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AI-enabled Imaging, Emerging Imaging

Efficient and Robust Quantitative Cardiac MRI to enable Radiomics for Heart Failure

Project ID: 2020_022

1st Supervisor: Claudia Prieto, King’s College London
2nd Supervisor: Julia Schnabel, King’s College London
Clinical Champion: Ajay Shah, King’s College London

Aim of the PhD Project:

In this proposal we aim to develop, implement and validate a novel streamlined, reproducible and fully co-registered multiparametric quantitative mapping approach from a single and efficient scan, to enable radiomic analysis of a wealth of myocardial tissue information to potentially improve heart failure diagnostic accuracy. The specific aims of the project are to:

  1. Develop a 2D cardiac Magnetic Resonance Fingerprinting (MRF) approach for simultaneous T1, T2, T2* and fat-fraction mapping.
  2. Develop deep-learning based dictionary generation and matching to enable quantification of multiple cardiac MRF parameters in computational feasible times. 
  3. Develop multiparametric radiomic analysis from the proposed 2D cardiac MRF sequence.
  4. Validate the proposed 2D cardiac MRF approach and radiomic analysis in a small cohort of patients with heart failure

Project Description / Background:

Heart failure (HF) is a raising public health issue with an estimated prevalence of >37.7 million individuals globally. HF is a shared chronic phase of several cardiac diseases and is associated with increased morbidity and mortality. Cardiovascular Magnetic Resonance (CMR) plays an important role in evaluating HF patients and potentially may provide prognostic information about disease progression and response to therapies not available with other imaging modalities. Quantitative mapping techniques have further expanded the role of CMR by quantifying several MR tissue specific parameters such as T1, T2 and T2* relaxation times. T2* relaxation time has an established role in the assessment and follow-up of iron overload cardiomyopathy and several studies have shown that changes in T1 are associated with dilated cardiomyopathy, amyloidosis, and Anderson-Fabry disease; whereas there is increasing evidence of the importance of T2 mapping in the diagnosis of myocarditis and other inflammatory conditions. Moreover, fat quantification has emerged as a valuable biomarker to characterize infarction and fatty infiltration. However, HF is often non-specific and heterogenous, and due to the variety of clinical manifestations clear-cut diagnostic criteria on CMR mapping are usually lacking.

Radiomics1 is a recently developed field that promises to increase diagnosis, prognostic and predictive accuracy for many diseases, enabling more precise personalised care which is essential in challenging syndromes such as HF. Radiomics rely on the concept that medical images contain information that reflects underlying disease-specific processes and that these relationships can be revealed via image analysis of mineable high-dimensional data. Radiomics has been mainly investigated in oncology, but a recent study has shown that radiomic analysis of T1 images provides higher diagnostic accuracy (86%) than global T1 mapping (64%) to differentiate between two cardiac conditions associated to HF2. Radiomic analysis of several CMR maps (simultaneously) should be even more powerful since different parameters provide complementary information. However, a major challenge to enable multiparametric radiomic analysis on quantitative CMR images is the lack of standardization of data acquisition and reconstruction. Multiparametric quantitative CMR acquisitions are usually performed sequentially with different MR sequences and parameters, and are not necessarily co-registered, making multiparametric analysis challenging. Moreover, quantitative mapping values are usually scanner-specific (due to several system-related confounding factors) and are not reproducible between vendors and sites, further hindering the analysis and widespread application.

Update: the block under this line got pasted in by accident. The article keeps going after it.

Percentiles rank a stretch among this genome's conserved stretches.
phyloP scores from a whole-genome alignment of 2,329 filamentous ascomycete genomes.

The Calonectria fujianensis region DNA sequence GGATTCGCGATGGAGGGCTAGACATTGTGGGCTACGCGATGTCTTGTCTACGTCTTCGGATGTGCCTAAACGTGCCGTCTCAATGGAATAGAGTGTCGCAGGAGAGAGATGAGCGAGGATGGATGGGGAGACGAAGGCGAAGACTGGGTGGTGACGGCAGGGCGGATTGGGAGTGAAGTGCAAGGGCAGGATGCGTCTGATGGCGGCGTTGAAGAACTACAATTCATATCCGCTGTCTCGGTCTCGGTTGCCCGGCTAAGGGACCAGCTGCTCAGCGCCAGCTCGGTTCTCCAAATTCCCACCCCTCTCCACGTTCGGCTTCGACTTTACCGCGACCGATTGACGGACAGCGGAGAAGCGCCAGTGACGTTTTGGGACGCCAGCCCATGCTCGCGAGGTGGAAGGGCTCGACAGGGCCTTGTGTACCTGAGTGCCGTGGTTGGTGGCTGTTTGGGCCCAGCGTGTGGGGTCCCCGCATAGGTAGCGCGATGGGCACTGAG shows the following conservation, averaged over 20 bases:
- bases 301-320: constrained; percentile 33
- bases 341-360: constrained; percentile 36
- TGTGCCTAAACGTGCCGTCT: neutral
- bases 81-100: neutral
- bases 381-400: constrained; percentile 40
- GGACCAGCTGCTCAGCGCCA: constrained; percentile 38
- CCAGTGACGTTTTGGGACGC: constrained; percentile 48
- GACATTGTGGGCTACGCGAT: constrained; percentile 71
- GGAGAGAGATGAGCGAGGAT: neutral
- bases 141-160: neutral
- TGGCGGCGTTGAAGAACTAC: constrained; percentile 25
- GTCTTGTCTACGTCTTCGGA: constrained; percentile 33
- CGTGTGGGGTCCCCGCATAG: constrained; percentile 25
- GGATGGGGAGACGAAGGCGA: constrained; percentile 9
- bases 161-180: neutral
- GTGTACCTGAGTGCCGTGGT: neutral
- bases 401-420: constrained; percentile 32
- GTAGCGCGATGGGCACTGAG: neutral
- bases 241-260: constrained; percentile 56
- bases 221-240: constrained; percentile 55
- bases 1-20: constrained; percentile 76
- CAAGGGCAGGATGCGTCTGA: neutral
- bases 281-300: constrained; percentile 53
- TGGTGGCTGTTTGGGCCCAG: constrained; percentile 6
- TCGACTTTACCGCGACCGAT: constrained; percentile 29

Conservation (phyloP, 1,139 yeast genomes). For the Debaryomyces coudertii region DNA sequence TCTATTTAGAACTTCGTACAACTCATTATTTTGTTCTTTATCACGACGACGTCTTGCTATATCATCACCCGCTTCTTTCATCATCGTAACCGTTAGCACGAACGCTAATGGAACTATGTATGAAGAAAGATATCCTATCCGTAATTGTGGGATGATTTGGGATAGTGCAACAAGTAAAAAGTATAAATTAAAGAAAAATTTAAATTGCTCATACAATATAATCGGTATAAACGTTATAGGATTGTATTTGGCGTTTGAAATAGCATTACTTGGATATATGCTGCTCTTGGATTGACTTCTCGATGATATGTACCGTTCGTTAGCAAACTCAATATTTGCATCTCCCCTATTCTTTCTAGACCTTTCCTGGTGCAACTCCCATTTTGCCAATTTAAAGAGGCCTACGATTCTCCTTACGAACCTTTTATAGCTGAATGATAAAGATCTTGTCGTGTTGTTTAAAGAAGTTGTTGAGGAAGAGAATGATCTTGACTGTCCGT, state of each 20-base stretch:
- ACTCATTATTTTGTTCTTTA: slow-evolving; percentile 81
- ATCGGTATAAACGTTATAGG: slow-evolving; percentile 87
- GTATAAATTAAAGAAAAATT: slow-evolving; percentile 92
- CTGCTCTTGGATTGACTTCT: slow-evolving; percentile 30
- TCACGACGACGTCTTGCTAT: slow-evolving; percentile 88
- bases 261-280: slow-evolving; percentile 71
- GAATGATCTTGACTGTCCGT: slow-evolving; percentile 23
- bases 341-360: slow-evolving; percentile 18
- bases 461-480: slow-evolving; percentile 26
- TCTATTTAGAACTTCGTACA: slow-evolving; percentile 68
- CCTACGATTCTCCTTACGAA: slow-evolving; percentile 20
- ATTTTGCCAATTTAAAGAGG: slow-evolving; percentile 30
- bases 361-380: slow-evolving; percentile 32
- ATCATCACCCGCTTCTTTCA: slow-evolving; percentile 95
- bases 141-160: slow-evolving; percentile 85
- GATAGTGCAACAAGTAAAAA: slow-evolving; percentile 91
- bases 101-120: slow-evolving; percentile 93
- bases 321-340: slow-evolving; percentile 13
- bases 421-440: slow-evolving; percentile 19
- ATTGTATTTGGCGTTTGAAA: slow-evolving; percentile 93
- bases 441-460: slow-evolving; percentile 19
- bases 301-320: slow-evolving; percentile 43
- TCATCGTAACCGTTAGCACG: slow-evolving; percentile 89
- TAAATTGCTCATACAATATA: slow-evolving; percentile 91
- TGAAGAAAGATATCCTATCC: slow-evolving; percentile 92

Magnetic Resonance Fingerprinting (MRF)3 has been introduced to provide simultaneous MR parametric mapping from a single scan. This is achieved with an acquisition and reconstruction framework that includes three main components: 1) variable pulse sequence sensitized to parameters of interest (e.g. T1 and T2); 2) highly undersampled acquisition that introduces incoherent image artefacts; 3) dictionary-based matching for multiparametric map estimation. Cardiac MRF4 has been shown to provide simultaneous, co-registered T1 and T2 mapping in a single breath-hold acquisition, and we have recently extended this approach to also provide fat fraction (FF) information from the same scan5. Here we aim to further extend this approach to provide reproducible and fully co-registered T1, T2, T2* and FF quantitative mapping from a single streamlined and efficient cardiac MRF scan, enabling radiomics analysis of a wealth of myocardial tissue information and thus, in the future, potentially improve HF diagnostic accuracy.

This project joins expertise from MR physics, image reconstruction, machine and deep learning with cardiac clinical translation, and thus will permit the student to work and train at the interface of the different sub-disciplines. Candidates with background in physics, engineering or computer science, with a clear interest in medical imaging and clinical translation of technologies, would be suitable for this project.

References:

  1. Gillies R et al, Radiology 278(2):563-577, 2016,
  2. Neisius U et al, JACC Cardiovascular Imaging 2019, doi:10.1016/j.jcmg.2018.11.024,
  3. Ma D et al, Nature 495, 187-192, 2013,
  4. Hamilton JL et al, MRM 77(4):1446-58, 2017,
  5. Jaubert O et al, MRM 2019.

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